by ZasZ (not verified) :: Sat, 07/30/2005 - 2:08pm

Marc,

What everyone is saying is that such contracts are great for the team. Often, what is good for the team (money-wise) is bad for the player. So, a player who signs such a deal signs a bad deal.

In Clarett's case, such a deal would have made sense if he had been drafted by a team seeking to make him their prime back, but he probably won't see much action in Denver's backfield. Had Clarett been drafted by, say, the Bears, I would have applauded this deal by both parties. Clarett, whether it would have worked out for him or not, would have shown that he was ready to risk a lot. I personally like high-risk high-reward attitudes, so maybe I'm biased.

10
by Dervin (not verified) :: Sun, 07/31/2005 - 2:39am

Does anybody know what the incentives are?

While $400,000 is nothing to laugh at, it's not much when compared to an MCSE over a four year time span.

And I don't like that term "earn his money" it's implying the players with guaranteed contracts are not giving a good days work for a good days pay.

11
by Wes M (not verified) :: Sun, 07/31/2005 - 11:32am

And I don’t like that term “earn his money� it’s implying the players with guaranteed contracts are not giving a good days work for a good days pay.

Off topic : Watch much of the NBA? Ever compare a player between a "contract year" and the year after?

On topic : One of the things I love about the NFL is the fact that, even after receiving the signing bonus part of a new contract, very few players loaf. (Except for certain receivers when they (he) knows that the play isn't coming their way. And I don't think that's related to money anyway, just self-centered laziness.)

12
by Topher Connors (not verified) :: Sun, 07/31/2005 - 6:23pm

When it came time to sign, the agent didn't put HIS John Hancock on the contract. Unless Clarrett is illiterate (a possibility) blame lands on him.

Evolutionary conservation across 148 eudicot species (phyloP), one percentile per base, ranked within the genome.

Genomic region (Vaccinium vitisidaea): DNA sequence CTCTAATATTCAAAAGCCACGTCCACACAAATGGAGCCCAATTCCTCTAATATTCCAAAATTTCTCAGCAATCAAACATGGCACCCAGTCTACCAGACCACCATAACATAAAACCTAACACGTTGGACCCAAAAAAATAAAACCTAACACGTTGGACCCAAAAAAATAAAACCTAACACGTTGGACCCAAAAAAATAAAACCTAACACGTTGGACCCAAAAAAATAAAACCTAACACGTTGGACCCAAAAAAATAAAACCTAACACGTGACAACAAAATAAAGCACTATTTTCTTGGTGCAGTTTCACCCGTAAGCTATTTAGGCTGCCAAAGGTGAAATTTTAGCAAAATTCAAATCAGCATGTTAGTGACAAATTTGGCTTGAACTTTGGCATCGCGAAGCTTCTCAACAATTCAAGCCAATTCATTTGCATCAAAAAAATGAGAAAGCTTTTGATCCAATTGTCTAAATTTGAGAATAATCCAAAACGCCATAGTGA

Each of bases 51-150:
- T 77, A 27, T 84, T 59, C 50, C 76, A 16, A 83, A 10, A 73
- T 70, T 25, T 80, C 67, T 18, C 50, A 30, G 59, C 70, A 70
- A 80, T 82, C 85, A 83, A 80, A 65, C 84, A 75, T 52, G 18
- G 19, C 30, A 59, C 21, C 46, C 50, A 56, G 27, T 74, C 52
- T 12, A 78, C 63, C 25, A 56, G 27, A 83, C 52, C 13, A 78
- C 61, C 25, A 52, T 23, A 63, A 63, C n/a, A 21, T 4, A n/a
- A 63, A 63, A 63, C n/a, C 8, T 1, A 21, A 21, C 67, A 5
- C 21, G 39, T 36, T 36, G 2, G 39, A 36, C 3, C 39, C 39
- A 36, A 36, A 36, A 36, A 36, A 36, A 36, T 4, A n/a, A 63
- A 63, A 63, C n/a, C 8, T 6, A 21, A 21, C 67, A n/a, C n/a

13
by Reinhard (not verified) :: Sun, 07/31/2005 - 9:04pm

So you're saying that if he is the teams starter and produces he gets paid substantially more than if he is a backup and doesnt play? I don't see anything stupid, smart, or risky in this, it just seems fair if anything.

14
by goblin (not verified) :: Mon, 08/01/2005 - 3:58am

"So you’re saying that if he is the teams starter and produces he gets paid substantially more than if he is a backup and doesnt play? I don’t see anything stupid, smart, or risky in this, it just seems fair if anything."

I agree that it sounds fair and reasonable at least in theory, but if he gets cut for whatever reason he gets nothing, and if he gets hurt he only gets whatever crappy base salary he agreed to. So basically a guy whose last football experience was an injury shortened NCAA season a long time ago is relying on not only making the team but also working his way up to a high spot on the depth chart in order to make anything resembling market value or a good living for a routinely brief career field. Also, a contract without signing bonuses or other guarantees allows the team to cut him without having any cap hit at all, so if he doesn't set the world on fire he could easily be on the street.

15
by Drew (not verified) :: Mon, 08/01/2005 - 11:56am

Post #9 touched on this. The deal itself isn't necessarily bad. Depending on the circumstances, this may end up a much better deal than taking the guaranteed 400k. But out of any team in the whole league, the Broncos are the one team where a RB should never count getting a certain number of carries.

16
by karl (not verified) :: Mon, 08/01/2005 - 12:57pm

Moreso than headlines about bringing toddlers back from death, it's stories like this that really make you appreciate Drew Rosenhaus.